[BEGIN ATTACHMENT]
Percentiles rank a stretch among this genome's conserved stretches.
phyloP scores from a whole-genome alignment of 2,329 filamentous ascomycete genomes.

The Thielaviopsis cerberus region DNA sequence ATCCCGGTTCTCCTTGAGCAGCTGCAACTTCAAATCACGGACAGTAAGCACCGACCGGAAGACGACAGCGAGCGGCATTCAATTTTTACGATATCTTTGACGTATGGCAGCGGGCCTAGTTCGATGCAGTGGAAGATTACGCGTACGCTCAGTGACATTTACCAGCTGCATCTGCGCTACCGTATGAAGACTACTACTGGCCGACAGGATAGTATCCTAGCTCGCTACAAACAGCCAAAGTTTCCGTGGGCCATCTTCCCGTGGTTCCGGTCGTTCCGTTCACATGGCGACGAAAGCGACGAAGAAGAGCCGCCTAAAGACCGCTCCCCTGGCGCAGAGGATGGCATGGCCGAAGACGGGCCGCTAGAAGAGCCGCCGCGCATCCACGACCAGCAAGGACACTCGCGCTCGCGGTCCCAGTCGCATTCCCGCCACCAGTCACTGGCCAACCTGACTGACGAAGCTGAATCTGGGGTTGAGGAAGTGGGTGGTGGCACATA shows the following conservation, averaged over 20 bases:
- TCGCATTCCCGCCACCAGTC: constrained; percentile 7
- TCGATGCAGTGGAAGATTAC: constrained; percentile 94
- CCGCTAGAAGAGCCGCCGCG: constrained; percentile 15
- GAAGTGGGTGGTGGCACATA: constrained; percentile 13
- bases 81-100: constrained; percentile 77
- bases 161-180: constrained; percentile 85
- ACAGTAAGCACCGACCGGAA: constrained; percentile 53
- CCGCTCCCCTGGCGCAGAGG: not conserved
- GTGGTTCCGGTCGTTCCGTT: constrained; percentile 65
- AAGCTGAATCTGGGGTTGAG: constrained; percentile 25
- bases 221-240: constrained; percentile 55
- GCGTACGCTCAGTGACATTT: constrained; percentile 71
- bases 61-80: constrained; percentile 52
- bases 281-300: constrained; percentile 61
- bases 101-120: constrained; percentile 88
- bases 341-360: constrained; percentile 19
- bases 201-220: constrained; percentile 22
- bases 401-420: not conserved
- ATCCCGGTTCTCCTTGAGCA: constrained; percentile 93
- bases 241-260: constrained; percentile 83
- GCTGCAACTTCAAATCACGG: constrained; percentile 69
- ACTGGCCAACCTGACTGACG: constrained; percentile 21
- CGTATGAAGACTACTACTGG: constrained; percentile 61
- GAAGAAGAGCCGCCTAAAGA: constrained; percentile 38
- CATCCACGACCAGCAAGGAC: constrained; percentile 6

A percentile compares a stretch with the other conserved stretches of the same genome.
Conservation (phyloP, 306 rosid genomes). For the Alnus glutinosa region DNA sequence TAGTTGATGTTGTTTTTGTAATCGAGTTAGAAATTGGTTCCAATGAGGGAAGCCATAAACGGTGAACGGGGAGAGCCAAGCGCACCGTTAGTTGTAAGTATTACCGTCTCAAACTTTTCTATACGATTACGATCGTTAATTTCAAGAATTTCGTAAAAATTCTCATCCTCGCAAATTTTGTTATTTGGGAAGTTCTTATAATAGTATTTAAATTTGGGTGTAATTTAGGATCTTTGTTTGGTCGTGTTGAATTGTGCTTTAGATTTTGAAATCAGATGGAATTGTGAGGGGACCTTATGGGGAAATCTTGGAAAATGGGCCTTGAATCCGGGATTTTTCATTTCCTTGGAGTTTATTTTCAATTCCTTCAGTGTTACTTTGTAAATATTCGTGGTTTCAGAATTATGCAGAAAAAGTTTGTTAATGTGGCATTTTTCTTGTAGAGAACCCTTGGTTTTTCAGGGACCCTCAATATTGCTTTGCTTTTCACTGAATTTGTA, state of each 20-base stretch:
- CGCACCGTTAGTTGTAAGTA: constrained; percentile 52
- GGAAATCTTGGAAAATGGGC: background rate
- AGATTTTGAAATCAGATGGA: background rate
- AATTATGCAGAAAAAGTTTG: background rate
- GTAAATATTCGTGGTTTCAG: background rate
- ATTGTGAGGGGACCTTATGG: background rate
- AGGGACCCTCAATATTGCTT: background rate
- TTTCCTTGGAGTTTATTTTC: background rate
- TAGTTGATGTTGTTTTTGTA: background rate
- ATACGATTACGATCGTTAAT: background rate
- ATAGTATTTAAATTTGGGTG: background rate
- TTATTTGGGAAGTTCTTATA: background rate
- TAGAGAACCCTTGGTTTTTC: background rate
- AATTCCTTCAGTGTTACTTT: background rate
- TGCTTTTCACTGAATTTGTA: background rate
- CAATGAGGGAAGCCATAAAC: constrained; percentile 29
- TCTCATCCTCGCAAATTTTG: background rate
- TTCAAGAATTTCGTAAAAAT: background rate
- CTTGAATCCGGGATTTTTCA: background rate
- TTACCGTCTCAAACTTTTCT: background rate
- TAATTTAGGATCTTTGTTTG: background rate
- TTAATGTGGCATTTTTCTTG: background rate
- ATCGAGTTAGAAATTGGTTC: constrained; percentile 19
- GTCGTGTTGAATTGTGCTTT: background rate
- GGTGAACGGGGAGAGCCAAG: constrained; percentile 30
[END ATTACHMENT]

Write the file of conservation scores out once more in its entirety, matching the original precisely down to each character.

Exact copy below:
Percentiles rank a stretch among this genome's conserved stretches.
phyloP scores from a whole-genome alignment of 2,329 filamentous ascomycete genomes.

The Thielaviopsis cerberus region DNA sequence ATCCCGGTTCTCCTTGAGCAGCTGCAACTTCAAATCACGGACAGTAAGCACCGACCGGAAGACGACAGCGAGCGGCATTCAATTTTTACGATATCTTTGACGTATGGCAGCGGGCCTAGTTCGATGCAGTGGAAGATTACGCGTACGCTCAGTGACATTTACCAGCTGCATCTGCGCTACCGTATGAAGACTACTACTGGCCGACAGGATAGTATCCTAGCTCGCTACAAACAGCCAAAGTTTCCGTGGGCCATCTTCCCGTGGTTCCGGTCGTTCCGTTCACATGGCGACGAAAGCGACGAAGAAGAGCCGCCTAAAGACCGCTCCCCTGGCGCAGAGGATGGCATGGCCGAAGACGGGCCGCTAGAAGAGCCGCCGCGCATCCACGACCAGCAAGGACACTCGCGCTCGCGGTCCCAGTCGCATTCCCGCCACCAGTCACTGGCCAACCTGACTGACGAAGCTGAATCTGGGGTTGAGGAAGTGGGTGGTGGCACATA shows the following conservation, averaged over 20 bases:
- TCGCATTCCCGCCACCAGTC: constrained; percentile 7
- TCGATGCAGTGGAAGATTAC: constrained; percentile 94
- CCGCTAGAAGAGCCGCCGCG: constrained; percentile 15
- GAAGTGGGTGGTGGCACATA: constrained; percentile 13
- bases 81-100: constrained; percentile 77
- bases 161-180: constrained; percentile 85
- ACAGTAAGCACCGACCGGAA: constrained; percentile 53
- CCGCTCCCCTGGCGCAGAGG: not conserved
- GTGGTTCCGGTCGTTCCGTT: constrained; percentile 65
- AAGCTGAATCTGGGGTTGAG: constrained; percentile 25
- bases 221-240: constrained; percentile 55
- GCGTACGCTCAGTGACATTT: constrained; percentile 71
- bases 61-80: constrained; percentile 52
- bases 281-300: constrained; percentile 61
- bases 101-120: constrained; percentile 88
- bases 341-360: constrained; percentile 19
- bases 201-220: constrained; percentile 22
- bases 401-420: not conserved
- ATCCCGGTTCTCCTTGAGCA: constrained; percentile 93
- bases 241-260: constrained; percentile 83
- GCTGCAACTTCAAATCACGG: constrained; percentile 69
- ACTGGCCAACCTGACTGACG: constrained; percentile 21
- CGTATGAAGACTACTACTGG: constrained; percentile 61
- GAAGAAGAGCCGCCTAAAGA: constrained; percentile 38
- CATCCACGACCAGCAAGGAC: constrained; percentile 6

A percentile compares a stretch with the other conserved stretches of the same genome.
Conservation (phyloP, 306 rosid genomes). For the Alnus glutinosa region DNA sequence TAGTTGATGTTGTTTTTGTAATCGAGTTAGAAATTGGTTCCAATGAGGGAAGCCATAAACGGTGAACGGGGAGAGCCAAGCGCACCGTTAGTTGTAAGTATTACCGTCTCAAACTTTTCTATACGATTACGATCGTTAATTTCAAGAATTTCGTAAAAATTCTCATCCTCGCAAATTTTGTTATTTGGGAAGTTCTTATAATAGTATTTAAATTTGGGTGTAATTTAGGATCTTTGTTTGGTCGTGTTGAATTGTGCTTTAGATTTTGAAATCAGATGGAATTGTGAGGGGACCTTATGGGGAAATCTTGGAAAATGGGCCTTGAATCCGGGATTTTTCATTTCCTTGGAGTTTATTTTCAATTCCTTCAGTGTTACTTTGTAAATATTCGTGGTTTCAGAATTATGCAGAAAAAGTTTGTTAATGTGGCATTTTTCTTGTAGAGAACCCTTGGTTTTTCAGGGACCCTCAATATTGCTTTGCTTTTCACTGAATTTGTA, state of each 20-base stretch:
- CGCACCGTTAGTTGTAAGTA: constrained; percentile 52
- GGAAATCTTGGAAAATGGGC: background rate
- AGATTTTGAAATCAGATGGA: background rate
- AATTATGCAGAAAAAGTTTG: background rate
- GTAAATATTCGTGGTTTCAG: background rate
- ATTGTGAGGGGACCTTATGG: background rate
- AGGGACCCTCAATATTGCTT: background rate
- TTTCCTTGGAGTTTATTTTC: background rate
- TAGTTGATGTTGTTTTTGTA: background rate
- ATACGATTACGATCGTTAAT: background rate
- ATAGTATTTAAATTTGGGTG: background rate
- TTATTTGGGAAGTTCTTATA: background rate
- TAGAGAACCCTTGGTTTTTC: background rate
- AATTCCTTCAGTGTTACTTT: background rate
- TGCTTTTCACTGAATTTGTA: background rate
- CAATGAGGGAAGCCATAAAC: constrained; percentile 29
- TCTCATCCTCGCAAATTTTG: background rate
- TTCAAGAATTTCGTAAAAAT: background rate
- CTTGAATCCGGGATTTTTCA: background rate
- TTACCGTCTCAAACTTTTCT: background rate
- TAATTTAGGATCTTTGTTTG: background rate
- TTAATGTGGCATTTTTCTTG: background rate
- ATCGAGTTAGAAATTGGTTC: constrained; percentile 19
- GTCGTGTTGAATTGTGCTTT: background rate
- GGTGAACGGGGAGAGCCAAG: constrained; percentile 30